Setup and procedure


  1. The coding of this project will involve several steps.
  2. The ||basic:on start|| block will display the title of the project. It will also declare the variables that will be used in the project. The A and B buttons are programmed to add 1 to the count for the trait associated with that button.
  3. The A and B buttons are programmed to display the name of the first trait and the count. Then the name of the second trait and its count. Finally the total number counted on both buttons will be displayed.
  4. The ||input:on shake|| event can be programmed to erase the data and start over.


MakeCode Programming Environment

  1. Open the MakeCode micro:bit editor in a browser at:
  2. Or download and use the Windows 10 MakeCode app.

on Start event

  1. Name the project, “Population Trait Counter”.
  2. The ||basic:on Start|| event will display the title and purpose of the microbit in all caps, “POPULATION TRAIT COUNTER”. The text is put in the ||basic:show string|| block (the title is put in the ||basic:on start|| event so when the microbit is started up it will show what it is programmed to do. It is done in all CAPS because it is easier to read as it is displayed in the LED display).
  3. From the ||variables:Variables|| toolbox create variables named trait1, trait2, and total. These will be used as counters to keep track of the for each trait counted. Variables are named to describe what they will be storing. Variables are usually named by using lowercase letters and/or digits. If it is a 2 word name, it is usually named using camelCaps (no spaces but a capital where the second word starts. Examples: totalCount, randNumber, etc.)
let trait1 = 0
let trait2 = 0
let total = 0

The variables are declared in the ||basic:on start|| event and they are assigned a starting value of 0.

on Button “A” Pressed event

  1. The ||input:on button A|| pressed event will be used to count the first trait by adding 1 to trait1 each time the button is pressed.
  2. The ||variables:change trait1 by 1|| is used to increment the number. In JavaScript this is done with the trait1 += 1 statement. It’s math statement to perform the same calculation could be trait1 = trait1 + 1. This can be read as trait1 gets it value from the current value of trait1 + 1.
  3. The next line is used to display the current value of trait1.
let trait1 = 0

// Add 1 to trait1
input.onButtonPressed(Button.A, () => {
    trait1 += 1

on Button “B” Pressed event

  1. The code for on button B pressed is the same as the on button A pressed except it is used for keep a count on trait2.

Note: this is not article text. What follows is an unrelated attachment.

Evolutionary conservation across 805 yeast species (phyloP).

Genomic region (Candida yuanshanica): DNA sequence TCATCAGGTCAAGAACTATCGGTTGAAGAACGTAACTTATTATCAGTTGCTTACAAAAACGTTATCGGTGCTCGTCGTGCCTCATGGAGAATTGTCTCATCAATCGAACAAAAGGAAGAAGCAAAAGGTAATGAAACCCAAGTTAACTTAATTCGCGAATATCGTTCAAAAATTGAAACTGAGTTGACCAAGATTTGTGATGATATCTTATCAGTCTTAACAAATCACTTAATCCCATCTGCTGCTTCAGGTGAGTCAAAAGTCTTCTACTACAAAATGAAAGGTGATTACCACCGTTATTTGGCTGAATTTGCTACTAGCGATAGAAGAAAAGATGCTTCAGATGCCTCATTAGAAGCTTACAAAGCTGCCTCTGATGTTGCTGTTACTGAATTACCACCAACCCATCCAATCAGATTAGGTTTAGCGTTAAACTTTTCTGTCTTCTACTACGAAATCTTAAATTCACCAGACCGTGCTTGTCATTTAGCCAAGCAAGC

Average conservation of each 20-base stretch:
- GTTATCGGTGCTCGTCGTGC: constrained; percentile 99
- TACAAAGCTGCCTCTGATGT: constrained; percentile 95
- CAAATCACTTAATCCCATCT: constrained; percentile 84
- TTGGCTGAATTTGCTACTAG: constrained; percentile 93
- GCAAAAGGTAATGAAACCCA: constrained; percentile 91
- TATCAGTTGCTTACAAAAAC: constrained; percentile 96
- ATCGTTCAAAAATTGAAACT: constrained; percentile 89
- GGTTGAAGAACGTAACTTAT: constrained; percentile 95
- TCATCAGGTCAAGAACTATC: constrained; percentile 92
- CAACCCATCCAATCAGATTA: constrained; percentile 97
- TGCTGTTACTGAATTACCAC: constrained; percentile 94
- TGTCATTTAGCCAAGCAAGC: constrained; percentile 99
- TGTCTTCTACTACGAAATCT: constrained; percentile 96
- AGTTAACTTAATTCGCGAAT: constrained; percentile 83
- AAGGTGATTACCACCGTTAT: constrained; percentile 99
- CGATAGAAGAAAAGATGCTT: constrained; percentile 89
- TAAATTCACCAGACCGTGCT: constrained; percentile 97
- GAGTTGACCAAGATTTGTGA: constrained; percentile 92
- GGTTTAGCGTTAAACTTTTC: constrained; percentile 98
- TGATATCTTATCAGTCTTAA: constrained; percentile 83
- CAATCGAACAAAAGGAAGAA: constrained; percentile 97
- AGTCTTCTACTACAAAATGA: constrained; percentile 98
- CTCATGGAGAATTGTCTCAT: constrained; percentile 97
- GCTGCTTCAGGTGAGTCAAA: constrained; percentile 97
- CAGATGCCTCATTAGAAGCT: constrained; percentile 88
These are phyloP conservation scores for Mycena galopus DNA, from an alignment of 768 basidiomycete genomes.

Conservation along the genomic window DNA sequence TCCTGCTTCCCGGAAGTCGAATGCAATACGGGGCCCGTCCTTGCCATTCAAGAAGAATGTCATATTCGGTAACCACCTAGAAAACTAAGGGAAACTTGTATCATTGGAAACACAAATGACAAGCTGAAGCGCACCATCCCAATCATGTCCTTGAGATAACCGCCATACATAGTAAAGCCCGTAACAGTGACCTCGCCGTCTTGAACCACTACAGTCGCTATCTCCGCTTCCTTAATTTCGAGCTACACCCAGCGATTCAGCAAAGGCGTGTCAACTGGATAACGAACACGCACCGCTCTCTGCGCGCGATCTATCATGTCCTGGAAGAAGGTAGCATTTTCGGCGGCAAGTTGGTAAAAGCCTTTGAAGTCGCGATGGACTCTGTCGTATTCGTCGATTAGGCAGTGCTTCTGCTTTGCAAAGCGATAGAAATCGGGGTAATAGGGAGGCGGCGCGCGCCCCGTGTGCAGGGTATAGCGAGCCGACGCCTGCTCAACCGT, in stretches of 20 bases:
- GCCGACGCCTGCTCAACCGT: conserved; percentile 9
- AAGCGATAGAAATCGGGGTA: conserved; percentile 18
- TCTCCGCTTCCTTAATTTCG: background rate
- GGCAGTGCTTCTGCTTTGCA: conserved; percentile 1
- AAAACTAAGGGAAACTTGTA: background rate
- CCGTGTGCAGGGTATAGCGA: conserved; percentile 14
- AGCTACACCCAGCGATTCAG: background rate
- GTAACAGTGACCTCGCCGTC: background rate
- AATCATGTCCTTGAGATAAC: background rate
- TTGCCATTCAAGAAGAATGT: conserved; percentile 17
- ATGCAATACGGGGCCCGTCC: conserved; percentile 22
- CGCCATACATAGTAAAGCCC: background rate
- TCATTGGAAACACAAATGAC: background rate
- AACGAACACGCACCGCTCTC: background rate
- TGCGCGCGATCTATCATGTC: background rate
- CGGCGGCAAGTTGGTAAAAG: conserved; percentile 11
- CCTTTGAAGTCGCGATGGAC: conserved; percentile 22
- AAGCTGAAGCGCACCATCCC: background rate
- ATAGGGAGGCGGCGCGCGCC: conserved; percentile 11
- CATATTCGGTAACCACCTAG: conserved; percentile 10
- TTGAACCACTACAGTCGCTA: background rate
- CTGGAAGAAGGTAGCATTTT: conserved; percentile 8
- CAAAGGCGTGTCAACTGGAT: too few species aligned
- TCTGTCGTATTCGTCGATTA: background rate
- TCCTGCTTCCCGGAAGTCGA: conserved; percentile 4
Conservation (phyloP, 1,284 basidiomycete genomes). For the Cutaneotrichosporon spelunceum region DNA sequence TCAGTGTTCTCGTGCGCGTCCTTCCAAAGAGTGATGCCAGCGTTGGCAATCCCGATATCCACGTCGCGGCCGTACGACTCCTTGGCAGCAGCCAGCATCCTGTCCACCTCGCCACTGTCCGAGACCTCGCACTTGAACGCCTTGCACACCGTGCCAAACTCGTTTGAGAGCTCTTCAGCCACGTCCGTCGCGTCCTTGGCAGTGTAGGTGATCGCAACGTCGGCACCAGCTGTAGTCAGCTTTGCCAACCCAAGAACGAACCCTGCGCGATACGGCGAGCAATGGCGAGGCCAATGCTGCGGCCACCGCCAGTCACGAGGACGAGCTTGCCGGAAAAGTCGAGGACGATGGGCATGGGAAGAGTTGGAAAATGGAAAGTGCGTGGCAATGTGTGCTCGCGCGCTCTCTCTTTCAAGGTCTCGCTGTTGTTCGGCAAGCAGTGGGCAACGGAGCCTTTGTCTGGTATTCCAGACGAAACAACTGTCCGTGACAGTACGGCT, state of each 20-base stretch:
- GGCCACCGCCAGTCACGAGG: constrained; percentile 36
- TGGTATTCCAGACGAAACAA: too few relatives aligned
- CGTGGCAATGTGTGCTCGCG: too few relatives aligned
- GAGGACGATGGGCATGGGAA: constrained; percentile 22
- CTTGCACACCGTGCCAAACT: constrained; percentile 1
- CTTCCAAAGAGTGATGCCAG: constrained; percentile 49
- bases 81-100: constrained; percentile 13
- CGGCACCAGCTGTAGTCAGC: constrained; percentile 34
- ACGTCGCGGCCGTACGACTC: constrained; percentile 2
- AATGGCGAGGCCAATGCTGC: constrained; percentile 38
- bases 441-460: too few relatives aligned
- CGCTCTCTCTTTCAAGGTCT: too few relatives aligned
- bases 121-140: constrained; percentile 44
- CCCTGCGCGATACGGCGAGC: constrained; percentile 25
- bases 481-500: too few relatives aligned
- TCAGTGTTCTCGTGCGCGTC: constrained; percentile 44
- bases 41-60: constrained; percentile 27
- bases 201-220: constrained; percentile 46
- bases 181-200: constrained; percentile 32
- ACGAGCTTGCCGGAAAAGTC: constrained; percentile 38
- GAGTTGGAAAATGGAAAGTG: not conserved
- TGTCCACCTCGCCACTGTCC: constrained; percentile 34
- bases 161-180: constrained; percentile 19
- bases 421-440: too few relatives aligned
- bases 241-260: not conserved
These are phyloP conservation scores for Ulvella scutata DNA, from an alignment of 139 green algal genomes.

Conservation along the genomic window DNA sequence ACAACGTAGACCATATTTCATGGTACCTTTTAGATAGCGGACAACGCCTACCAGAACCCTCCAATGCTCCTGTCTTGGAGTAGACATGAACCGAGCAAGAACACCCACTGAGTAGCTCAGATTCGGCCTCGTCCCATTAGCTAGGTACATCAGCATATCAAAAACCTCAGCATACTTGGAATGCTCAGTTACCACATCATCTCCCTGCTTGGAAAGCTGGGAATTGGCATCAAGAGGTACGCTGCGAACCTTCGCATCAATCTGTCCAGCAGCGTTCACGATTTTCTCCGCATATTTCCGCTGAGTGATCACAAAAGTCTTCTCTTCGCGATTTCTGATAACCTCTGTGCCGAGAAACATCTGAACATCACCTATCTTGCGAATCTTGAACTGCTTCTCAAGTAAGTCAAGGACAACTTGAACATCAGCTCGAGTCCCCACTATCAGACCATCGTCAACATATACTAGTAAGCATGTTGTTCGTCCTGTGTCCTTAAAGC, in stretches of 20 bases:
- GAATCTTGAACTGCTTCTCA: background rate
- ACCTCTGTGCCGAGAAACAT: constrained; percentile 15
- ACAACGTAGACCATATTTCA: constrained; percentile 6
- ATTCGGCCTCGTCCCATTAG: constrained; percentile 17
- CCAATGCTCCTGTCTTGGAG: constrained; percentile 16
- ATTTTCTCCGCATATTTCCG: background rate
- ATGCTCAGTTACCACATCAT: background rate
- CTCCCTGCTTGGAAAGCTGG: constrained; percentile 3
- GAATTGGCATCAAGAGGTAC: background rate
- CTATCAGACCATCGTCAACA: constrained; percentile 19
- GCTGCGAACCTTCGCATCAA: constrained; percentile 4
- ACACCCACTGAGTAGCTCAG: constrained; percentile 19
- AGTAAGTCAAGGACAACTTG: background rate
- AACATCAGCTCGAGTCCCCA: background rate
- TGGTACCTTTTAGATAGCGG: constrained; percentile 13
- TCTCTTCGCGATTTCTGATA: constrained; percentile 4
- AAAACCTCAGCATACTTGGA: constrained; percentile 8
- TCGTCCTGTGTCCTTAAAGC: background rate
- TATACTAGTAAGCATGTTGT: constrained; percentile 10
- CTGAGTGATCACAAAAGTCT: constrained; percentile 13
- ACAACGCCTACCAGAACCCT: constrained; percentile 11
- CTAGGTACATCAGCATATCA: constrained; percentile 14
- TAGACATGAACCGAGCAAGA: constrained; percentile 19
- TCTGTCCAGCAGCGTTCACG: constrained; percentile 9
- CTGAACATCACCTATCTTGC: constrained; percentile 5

let trait2 = 0

// Add 1 to trait2
input.onButtonPressed(Button.B, () => {
    trait2 += 1

on Button “A+B” Pressed event

  1. The A+B ||input:on button pressed|| event is used to display the name and count for each trait and the total observations made by displaying the information on the LED screen.
  2. To start out when the buttons are pressed, trait1 and trait2 are added to get a total count. The math for this would look like total = trait1 + trait2 (when calculations are make in computer programs the answer is always written on the left side of the “=” sign and the calculation is done on the right side of the sign. The “=” sign is general read as “gets its value from” rather than “equal”. The “==” is usually used as the equal comparison operator).
  3. Following the calculation the name of the first trait is displayed followed by its value.
  4. The same thing is done for the second trait in the next 2 lines of code.
  5. The last 2 lines display the label "TOTAL" and its calculated value.
let trait1 = 0
let trait2 = 0
let total = 0
// Display counted traits and total total up the
// traits for a total
input.onButtonPressed(Button.AB, () => {
    total += trait1 + trait2
    basic.showString("TRAIT 1")
    basic.showString(" TRAIT 2")
    basic.showString(" TOTAL")

on Shake event

  1. The ||basic:on shake|| event is used to clear the value of all the variables much like when an “Etch-a-Sketch” is turned upside down and shaken to erase the drawing (the accelerometer sensor can detect when the micro:bit is shaken).
  2. This is done by setting the values of each of the variables back to 0.
let trait1 = 0
let trait2 = 0
let total = 0
// Erase count and total
input.onGesture(Gesture.Shake, () => {
    trait1 = 0
    trait2 = 0
    total = 0


This procedure could be problematic if the micro:bit is shaken to much while it is used in counting.


This project could easily be modified to keep track of scores for 2 different teams. What other ideas can you think of that counters could be used for?

Adapted from “Population Trait Data Counter“ by C Lyman CC BY-NC-SA